Sagetech Avionics has partnered with Echodyne to provide a multi-sensor Detect and Avoid (DAA) system to American Aerospace Technologies Inc. (AATI), as part of NASA’s final Systems Integration and Operationalization (SIO) demonstration flight.
In partnership with the Federal Aviation Administration (FAA) the SIO demonstration series is to show potential commercial applications using different sizes of unmanned aircraft systems (UAS) in a variety of locations and different airspace classes. SIO aims to accelerate the safe integration of UAS for commercial applications into the national airspace system.
AATI flew its AiRanger UAS for approximately one hour and 57 minutes from the Elk Hills-Buttonwillow Airport in California, ranging out 14.5 miles and returning. Flying over rural, sparsely populated areas, the AiRanger was operated by a remote pilot based at a ground control station.
Complex coordination with the FAA, the Federal Communications Commission and local authorities was required for the flight to occur. The FAA approvals were accomplished for AATI’s flight through an arrangement with the New Jersey Institute of Technology to operate as one of the FAA’s UAS test sites.
In addition to AATI’s Command and Control (C2) radio used to communicate with the aircraft, provided by Collins, the flight demonstration included two technologies necessary to fly safely in the national airspace – the Sagetech Avonics/Echodyne DAA system, designed to allow the pilot on the ground to “see and avoid” other air traffic, and OneSky Systems’ real-time UAS traffic management (UTM), which integrates vehicle telemetry, radar tracks, automatic dependent surveillance-broadcast, and weather data for situational awareness.
The C2 radio, as well as the payload radio from Cubic, communicated through a Troll MT-300 high-gain tracking antenna. AATI is also engaged in a long-term activity with End State Solutions for FAA type certification of this aircraft.
AATI used the demonstration to represent how its AiRanger UAS could survey miles of petroleum pipeline using the installed InstaMap detection system to find faults or hazardous conditions in the pipes. This system could be used in remote areas with thousands of miles of pipeline like those in Alaska and across the U.S.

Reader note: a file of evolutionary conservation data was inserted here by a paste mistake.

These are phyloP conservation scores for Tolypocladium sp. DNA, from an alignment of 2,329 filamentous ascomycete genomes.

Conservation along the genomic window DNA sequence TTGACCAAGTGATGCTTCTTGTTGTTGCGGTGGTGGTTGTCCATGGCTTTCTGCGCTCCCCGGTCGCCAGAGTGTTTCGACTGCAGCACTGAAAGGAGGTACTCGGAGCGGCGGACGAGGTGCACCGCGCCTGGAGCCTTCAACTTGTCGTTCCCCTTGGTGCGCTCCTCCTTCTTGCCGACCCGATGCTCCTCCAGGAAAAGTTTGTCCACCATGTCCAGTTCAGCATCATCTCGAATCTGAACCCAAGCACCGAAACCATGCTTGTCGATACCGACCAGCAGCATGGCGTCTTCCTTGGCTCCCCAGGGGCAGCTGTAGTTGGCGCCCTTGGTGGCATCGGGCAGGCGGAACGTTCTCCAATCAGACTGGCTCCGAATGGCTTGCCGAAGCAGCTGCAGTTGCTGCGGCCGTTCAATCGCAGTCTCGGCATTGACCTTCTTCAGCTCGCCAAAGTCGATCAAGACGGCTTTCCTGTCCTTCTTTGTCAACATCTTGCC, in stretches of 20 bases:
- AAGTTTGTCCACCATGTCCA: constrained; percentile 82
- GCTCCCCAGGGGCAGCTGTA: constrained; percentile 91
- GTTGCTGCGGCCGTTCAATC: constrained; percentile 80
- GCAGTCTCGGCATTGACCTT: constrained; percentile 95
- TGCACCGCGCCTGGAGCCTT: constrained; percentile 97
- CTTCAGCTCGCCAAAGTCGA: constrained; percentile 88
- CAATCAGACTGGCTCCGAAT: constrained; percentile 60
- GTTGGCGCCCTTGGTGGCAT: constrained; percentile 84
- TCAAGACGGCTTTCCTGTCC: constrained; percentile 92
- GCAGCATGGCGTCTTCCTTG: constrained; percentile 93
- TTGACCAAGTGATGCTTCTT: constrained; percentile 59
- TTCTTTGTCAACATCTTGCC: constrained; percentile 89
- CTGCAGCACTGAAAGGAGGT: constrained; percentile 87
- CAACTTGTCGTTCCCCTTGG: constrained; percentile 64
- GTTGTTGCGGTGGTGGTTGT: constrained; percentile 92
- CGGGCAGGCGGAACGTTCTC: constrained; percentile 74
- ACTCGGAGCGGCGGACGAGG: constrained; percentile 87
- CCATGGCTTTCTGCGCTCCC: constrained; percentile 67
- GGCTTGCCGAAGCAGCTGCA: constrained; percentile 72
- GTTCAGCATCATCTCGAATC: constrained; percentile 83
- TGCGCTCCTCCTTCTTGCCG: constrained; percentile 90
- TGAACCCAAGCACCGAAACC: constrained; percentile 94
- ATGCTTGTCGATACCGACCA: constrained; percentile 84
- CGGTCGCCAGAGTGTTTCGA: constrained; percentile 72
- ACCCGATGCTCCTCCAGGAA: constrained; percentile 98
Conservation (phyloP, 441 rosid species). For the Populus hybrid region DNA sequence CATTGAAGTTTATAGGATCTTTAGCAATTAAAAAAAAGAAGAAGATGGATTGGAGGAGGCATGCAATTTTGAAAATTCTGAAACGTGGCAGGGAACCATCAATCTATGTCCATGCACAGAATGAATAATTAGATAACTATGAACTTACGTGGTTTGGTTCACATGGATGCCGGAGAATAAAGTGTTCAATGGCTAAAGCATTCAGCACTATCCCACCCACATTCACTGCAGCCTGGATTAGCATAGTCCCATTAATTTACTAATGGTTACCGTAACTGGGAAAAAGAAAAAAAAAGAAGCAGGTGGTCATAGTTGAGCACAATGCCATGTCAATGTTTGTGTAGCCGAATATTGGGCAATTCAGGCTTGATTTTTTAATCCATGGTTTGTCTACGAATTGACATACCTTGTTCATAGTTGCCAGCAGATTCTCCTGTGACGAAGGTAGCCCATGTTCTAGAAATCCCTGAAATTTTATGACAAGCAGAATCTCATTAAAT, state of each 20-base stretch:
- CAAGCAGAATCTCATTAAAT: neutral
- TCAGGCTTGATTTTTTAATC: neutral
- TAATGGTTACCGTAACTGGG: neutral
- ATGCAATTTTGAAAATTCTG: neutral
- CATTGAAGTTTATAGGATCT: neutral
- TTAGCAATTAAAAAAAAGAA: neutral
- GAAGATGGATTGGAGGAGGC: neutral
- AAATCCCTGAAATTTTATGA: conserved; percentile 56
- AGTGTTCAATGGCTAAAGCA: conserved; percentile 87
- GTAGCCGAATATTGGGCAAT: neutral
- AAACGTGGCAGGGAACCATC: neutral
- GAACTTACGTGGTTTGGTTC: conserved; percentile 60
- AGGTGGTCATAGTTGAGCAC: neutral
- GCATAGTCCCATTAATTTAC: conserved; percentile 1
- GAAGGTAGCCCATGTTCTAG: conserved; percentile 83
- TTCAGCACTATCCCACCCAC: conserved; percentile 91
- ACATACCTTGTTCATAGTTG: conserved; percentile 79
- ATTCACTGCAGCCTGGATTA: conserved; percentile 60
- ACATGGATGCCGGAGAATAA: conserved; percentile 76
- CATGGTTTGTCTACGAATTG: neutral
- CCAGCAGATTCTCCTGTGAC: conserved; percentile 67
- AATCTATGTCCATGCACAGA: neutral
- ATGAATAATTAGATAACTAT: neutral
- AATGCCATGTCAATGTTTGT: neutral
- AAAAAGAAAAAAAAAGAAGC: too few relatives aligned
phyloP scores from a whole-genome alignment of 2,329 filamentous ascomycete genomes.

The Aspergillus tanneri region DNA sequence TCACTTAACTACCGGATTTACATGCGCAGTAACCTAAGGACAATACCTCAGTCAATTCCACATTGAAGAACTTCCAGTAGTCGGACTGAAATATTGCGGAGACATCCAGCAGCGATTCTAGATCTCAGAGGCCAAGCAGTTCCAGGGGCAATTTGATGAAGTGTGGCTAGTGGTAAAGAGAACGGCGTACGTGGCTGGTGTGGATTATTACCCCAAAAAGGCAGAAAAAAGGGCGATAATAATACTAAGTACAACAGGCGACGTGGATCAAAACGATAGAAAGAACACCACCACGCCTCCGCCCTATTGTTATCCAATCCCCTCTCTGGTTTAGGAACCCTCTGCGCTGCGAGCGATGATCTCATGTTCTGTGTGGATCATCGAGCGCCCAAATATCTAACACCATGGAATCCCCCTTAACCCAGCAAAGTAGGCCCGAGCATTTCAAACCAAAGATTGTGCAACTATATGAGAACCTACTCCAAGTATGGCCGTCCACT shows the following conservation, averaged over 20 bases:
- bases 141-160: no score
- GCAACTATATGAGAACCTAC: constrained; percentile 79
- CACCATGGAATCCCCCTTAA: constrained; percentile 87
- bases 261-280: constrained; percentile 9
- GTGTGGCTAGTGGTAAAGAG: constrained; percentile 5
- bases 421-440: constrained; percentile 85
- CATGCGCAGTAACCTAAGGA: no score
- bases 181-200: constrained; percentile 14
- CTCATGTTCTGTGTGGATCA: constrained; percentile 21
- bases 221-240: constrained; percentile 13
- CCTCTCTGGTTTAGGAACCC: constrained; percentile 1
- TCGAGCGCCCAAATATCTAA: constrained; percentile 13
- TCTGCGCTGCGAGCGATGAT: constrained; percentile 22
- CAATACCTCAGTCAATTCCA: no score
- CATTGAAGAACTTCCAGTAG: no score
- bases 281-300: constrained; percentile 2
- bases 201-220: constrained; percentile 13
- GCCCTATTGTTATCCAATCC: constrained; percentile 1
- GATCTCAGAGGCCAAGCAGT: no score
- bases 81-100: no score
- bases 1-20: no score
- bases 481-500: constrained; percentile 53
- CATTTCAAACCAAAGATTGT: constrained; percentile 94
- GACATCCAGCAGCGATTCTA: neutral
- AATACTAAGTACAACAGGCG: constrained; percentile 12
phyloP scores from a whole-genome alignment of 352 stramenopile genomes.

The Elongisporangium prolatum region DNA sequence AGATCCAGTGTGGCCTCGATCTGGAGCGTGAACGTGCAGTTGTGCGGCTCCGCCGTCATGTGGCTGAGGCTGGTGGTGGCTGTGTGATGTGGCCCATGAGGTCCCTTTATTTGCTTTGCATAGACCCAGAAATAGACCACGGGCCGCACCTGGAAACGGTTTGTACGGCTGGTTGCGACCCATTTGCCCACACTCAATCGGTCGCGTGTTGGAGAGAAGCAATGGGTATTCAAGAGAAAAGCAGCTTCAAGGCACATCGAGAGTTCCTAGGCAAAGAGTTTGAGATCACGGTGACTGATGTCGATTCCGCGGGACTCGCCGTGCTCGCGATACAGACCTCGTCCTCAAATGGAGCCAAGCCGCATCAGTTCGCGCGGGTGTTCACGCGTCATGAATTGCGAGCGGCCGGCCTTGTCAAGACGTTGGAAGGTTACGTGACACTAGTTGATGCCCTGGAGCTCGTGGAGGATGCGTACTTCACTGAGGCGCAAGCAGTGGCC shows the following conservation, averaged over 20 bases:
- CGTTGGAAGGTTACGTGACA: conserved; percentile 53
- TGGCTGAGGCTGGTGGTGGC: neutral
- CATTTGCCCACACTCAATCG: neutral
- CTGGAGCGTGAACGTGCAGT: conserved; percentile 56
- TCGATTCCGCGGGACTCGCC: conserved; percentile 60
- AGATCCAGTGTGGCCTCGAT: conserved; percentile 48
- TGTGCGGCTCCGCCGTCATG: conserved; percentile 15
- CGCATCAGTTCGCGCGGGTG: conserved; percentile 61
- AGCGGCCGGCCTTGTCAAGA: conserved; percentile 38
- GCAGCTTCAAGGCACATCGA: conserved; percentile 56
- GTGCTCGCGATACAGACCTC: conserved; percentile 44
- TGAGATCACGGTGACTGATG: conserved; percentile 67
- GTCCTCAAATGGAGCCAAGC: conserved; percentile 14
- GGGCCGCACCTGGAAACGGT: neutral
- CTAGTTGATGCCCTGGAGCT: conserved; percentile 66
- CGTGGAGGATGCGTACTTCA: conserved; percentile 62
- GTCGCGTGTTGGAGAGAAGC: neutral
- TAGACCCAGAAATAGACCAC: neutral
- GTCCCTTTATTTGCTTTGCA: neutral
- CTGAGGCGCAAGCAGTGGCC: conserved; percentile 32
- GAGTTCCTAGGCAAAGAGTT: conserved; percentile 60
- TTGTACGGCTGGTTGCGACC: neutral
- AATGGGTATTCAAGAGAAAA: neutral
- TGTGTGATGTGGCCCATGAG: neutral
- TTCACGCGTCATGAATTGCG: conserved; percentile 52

The AiRanger weighs up to 220 pounds, has a wingspan of 18 feet 5 inches and a length of 9 feet 6 inches. It can carry combined payloads and fuel up to 65 pounds, flies using a catapult launch system, and lands on a belly skid.
“This commercial UAS demonstration offers a glimpse of the future as UAS like the AiRanger routinely and cost-effectively perform pipeline patrol missions, which is vital to keeping our environment safe,” said John Del Frate, NASA SIO senior project engineer. “With pipeline patrol typically occurring in remote locations, it’s a perfect starting point for UAS to gain the data and experience necessary for flight in more complex airspace.”
NASA’s role in SIO is to leverage years of research in DAA and C2 systems to facilitate discussions and provide technical insight as technology and policy evolve for UAS larger than 55 pounds for commercial uses.
The goal is to work with industry to help incentivize the creation of C2 and DAA systems based on standards informed by years of NASA research under the Unmanned Aircraft Systems (UAS) Integration in the National Airspace System (NAS) project. DAA and C2 are key systems needed to enable the safe integration of UAS into the NAS. The conclusion of the SIO project is being carried out under the Advanced Air Mobility (AAM) project.
SIO’s other industry partners are General Atomics Aeronautical Systems Inc. (GA-ASI) and Bell Textron Inc. who both completed flight demonstrations in 2020. All the SIO flight demonstrations have occurred at altitudes above 500 feet.
NASA plans to document best practices and lessons learned from the SIO activity and provide it to the UAS community to increase industrywide progress toward routine commercial unmanned aircraft operations.